The New Orleans Jazz and Heritage Festival continues its second weekend today. There is no rain expected, but there will be mud. When the weather is not so friendly, more folks head under the tents.
And that’s where you find most cultural displays at Jazz Fest.
Rachel Ornelas directs the folklife village at the festival. All year she vets artisans around the state, with the help of folklorists and anthropologists.
The demonstrations are meant to represent all of south Louisiana’s heritage, from carving a wooden boat to making an accordion. Ornelas says displays change over time, along with the population.
“In the recent years we’ve had a lot more Latino culture represented, which has been a lot of fun,” she says. “We’ve had piñata makers, and mariachis. We’re actually having some this weekend.”
Jazz Fest might not seem the ideal place to soak up information about history and culture, but Ornelas says the festival is a valuable tool for education and understanding.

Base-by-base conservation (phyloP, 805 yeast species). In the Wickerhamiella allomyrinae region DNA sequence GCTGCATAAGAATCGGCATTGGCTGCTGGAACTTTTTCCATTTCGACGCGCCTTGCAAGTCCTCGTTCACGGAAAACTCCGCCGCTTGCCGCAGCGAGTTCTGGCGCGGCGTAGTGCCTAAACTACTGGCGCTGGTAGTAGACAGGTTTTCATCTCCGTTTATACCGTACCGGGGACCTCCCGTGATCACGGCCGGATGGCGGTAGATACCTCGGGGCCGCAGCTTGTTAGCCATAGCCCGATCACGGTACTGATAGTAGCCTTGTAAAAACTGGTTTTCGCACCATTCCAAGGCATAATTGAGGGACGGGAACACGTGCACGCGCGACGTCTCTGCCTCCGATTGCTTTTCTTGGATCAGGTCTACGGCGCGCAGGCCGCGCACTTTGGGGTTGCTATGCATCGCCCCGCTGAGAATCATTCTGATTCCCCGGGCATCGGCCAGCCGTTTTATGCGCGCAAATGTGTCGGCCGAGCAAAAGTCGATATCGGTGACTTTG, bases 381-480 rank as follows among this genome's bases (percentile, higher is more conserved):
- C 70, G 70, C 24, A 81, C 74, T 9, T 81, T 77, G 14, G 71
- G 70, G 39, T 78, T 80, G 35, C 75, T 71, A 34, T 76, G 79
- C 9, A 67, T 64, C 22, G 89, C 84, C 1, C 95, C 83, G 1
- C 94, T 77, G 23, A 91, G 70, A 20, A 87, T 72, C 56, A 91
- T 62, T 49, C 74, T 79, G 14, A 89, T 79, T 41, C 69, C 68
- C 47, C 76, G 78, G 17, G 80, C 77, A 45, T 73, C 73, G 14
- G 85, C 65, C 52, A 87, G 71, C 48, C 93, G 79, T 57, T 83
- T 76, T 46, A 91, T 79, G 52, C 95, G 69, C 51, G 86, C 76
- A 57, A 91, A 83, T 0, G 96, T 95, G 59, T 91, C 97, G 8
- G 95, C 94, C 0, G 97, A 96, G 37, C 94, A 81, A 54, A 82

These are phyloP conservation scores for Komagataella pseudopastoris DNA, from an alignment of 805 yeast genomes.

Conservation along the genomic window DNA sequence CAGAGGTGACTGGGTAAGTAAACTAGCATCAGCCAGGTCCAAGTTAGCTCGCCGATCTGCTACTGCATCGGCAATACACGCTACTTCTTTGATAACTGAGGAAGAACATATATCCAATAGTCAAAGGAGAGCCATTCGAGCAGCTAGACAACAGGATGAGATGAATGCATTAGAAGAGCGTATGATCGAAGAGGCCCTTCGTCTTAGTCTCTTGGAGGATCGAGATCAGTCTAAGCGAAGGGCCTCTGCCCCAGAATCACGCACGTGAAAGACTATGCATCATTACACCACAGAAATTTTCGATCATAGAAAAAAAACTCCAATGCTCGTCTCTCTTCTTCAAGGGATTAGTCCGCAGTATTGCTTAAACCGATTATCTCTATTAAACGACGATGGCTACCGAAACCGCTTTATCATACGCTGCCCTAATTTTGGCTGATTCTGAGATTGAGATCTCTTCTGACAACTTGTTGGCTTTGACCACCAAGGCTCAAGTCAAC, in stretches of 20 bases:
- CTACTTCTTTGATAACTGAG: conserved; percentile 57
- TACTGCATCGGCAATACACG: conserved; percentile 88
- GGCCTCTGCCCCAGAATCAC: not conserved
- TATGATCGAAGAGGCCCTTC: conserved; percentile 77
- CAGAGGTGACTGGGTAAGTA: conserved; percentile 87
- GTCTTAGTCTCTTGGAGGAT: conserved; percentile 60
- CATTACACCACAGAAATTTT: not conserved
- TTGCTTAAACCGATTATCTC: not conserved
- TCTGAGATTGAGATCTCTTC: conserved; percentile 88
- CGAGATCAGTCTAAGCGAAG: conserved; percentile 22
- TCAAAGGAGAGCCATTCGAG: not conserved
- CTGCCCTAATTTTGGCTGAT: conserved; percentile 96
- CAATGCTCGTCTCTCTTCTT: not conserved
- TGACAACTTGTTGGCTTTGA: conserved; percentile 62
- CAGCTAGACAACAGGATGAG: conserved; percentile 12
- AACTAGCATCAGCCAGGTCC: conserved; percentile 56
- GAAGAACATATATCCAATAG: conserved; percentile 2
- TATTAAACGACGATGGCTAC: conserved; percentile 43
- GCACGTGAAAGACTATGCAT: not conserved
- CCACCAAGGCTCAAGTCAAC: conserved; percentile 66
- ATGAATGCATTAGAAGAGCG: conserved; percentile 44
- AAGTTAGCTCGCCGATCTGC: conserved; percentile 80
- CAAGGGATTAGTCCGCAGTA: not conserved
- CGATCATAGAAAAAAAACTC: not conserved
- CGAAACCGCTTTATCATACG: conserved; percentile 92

“We have a big Native tent that we have every year. People from out of town or different states are like, ‘I had no idea you had a big Native American population in Louisiana.’ So I think that’s the one people are most surprised about. And then the actual culture of the community that we have displayed. We have Mardi Gras Indians and Social Aid and Pleasure Club crafts there. People are really excited to talk to a Mardi Gras Indian or someone who makes the Social Aid and Pleasure club outfits. They’re surprised at what does into that type of production.”
The folklife village includes five tents, on topics from building trades to celebrations. It’s between the Fais Do Do and Gentilly stages.